An Example of Senolytics Impoving Metabolic Function in Old Mice

The first senolytic therapy to be tested in mice and humans was the combination of dasatinib and quercetin. This continues to be tested in human trials by the Mayo Clinic, and has been shown to reduce the burden of senescent cells in humans to much the same degree as it does in mice. It remains to be seen as to whether any of the many forms of senolytic treatment under development are very much better at clearing senescent cells from aged tissues than dasatinib and quercetin. Either way, it is likely that the use of multiple different senolytics will be better than one alone, due to tissue by tissue differences in biodistribution and effectiveness.

Aging results in an elevated burden of senescent cells, senescence-associated secretory phenotype (SASP), and tissue infiltration of immune cells contributing to chronic low-grade inflammation and a host of age-related diseases. Recent evidence suggests that the clearance of senescent cells alleviates chronic inflammation and its associated dysfunction and diseases. However, the effect of this intervention on metabolic function in old age remains poorly understood.

Here, we demonstrate that dasatinib and quercetin (D&Q) have senolytic effects, reducing age-related increase in senescence-associated β-galactosidase, expression of p16 and p21 gene and P16 protein in perigonadal white adipose tissue (pgWAT). This treatment also suppressed age-related increase in the expression of a subset of pro-inflammatory SASP genes (mcp1, tnf-α, il-1α, il-1β, il-6, cxcl2, and cxcl10), crown-like structures, abundance of T cells and macrophages in pgWAT. In the liver and skeletal muscle, we did not find a robust effect of D&Q on senescence and inflammatory SASP markers.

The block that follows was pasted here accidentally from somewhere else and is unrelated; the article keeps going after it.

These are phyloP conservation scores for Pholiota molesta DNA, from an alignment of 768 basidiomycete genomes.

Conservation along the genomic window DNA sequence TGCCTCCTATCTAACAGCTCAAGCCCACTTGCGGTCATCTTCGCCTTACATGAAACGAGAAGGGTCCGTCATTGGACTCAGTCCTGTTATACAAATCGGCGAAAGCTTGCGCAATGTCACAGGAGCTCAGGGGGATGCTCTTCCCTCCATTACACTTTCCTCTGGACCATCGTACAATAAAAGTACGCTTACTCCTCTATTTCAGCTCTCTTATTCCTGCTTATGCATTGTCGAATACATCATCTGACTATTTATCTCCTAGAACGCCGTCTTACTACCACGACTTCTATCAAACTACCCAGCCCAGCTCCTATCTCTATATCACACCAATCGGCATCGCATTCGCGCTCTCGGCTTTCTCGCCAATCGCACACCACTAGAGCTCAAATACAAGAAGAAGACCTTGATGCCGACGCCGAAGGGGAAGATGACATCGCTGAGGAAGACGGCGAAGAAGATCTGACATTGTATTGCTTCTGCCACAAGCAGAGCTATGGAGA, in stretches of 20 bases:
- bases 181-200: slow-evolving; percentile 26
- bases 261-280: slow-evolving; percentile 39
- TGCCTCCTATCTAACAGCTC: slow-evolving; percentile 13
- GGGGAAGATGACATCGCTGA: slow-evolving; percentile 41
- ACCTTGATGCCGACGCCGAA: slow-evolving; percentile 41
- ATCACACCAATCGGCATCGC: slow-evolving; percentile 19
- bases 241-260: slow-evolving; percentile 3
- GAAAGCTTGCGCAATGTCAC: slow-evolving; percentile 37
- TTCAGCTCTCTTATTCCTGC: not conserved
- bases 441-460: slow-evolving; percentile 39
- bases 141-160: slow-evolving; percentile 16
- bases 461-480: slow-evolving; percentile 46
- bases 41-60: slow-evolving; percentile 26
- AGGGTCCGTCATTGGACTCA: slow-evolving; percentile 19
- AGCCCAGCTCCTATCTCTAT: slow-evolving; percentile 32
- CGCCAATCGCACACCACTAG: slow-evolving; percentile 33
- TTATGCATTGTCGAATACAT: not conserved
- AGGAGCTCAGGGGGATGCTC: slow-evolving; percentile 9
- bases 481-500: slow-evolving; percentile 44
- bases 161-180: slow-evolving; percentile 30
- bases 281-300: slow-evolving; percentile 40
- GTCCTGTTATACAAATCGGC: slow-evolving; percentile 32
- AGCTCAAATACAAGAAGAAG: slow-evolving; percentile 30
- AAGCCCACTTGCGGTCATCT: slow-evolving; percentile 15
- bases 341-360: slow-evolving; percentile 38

Although we did not observe an age-related difference in glucose tolerance, D&Q treatment improved fasting blood glucose and glucose tolerance in old mice that was concomitant with lower hepatic gluconeogenesis. Additionally, D&Q improved insulin-stimulated suppression of plasma NEFAs, reduced fed and fasted plasma triglycerides, and improved systemic lipid tolerance. Collectively, results from this study suggest that D&Q attenuates adipose tissue inflammation and improves systemic metabolic function in old age. These findings have implications for the development of therapeutic agents to combat metabolic dysfunction and diseases in old age.


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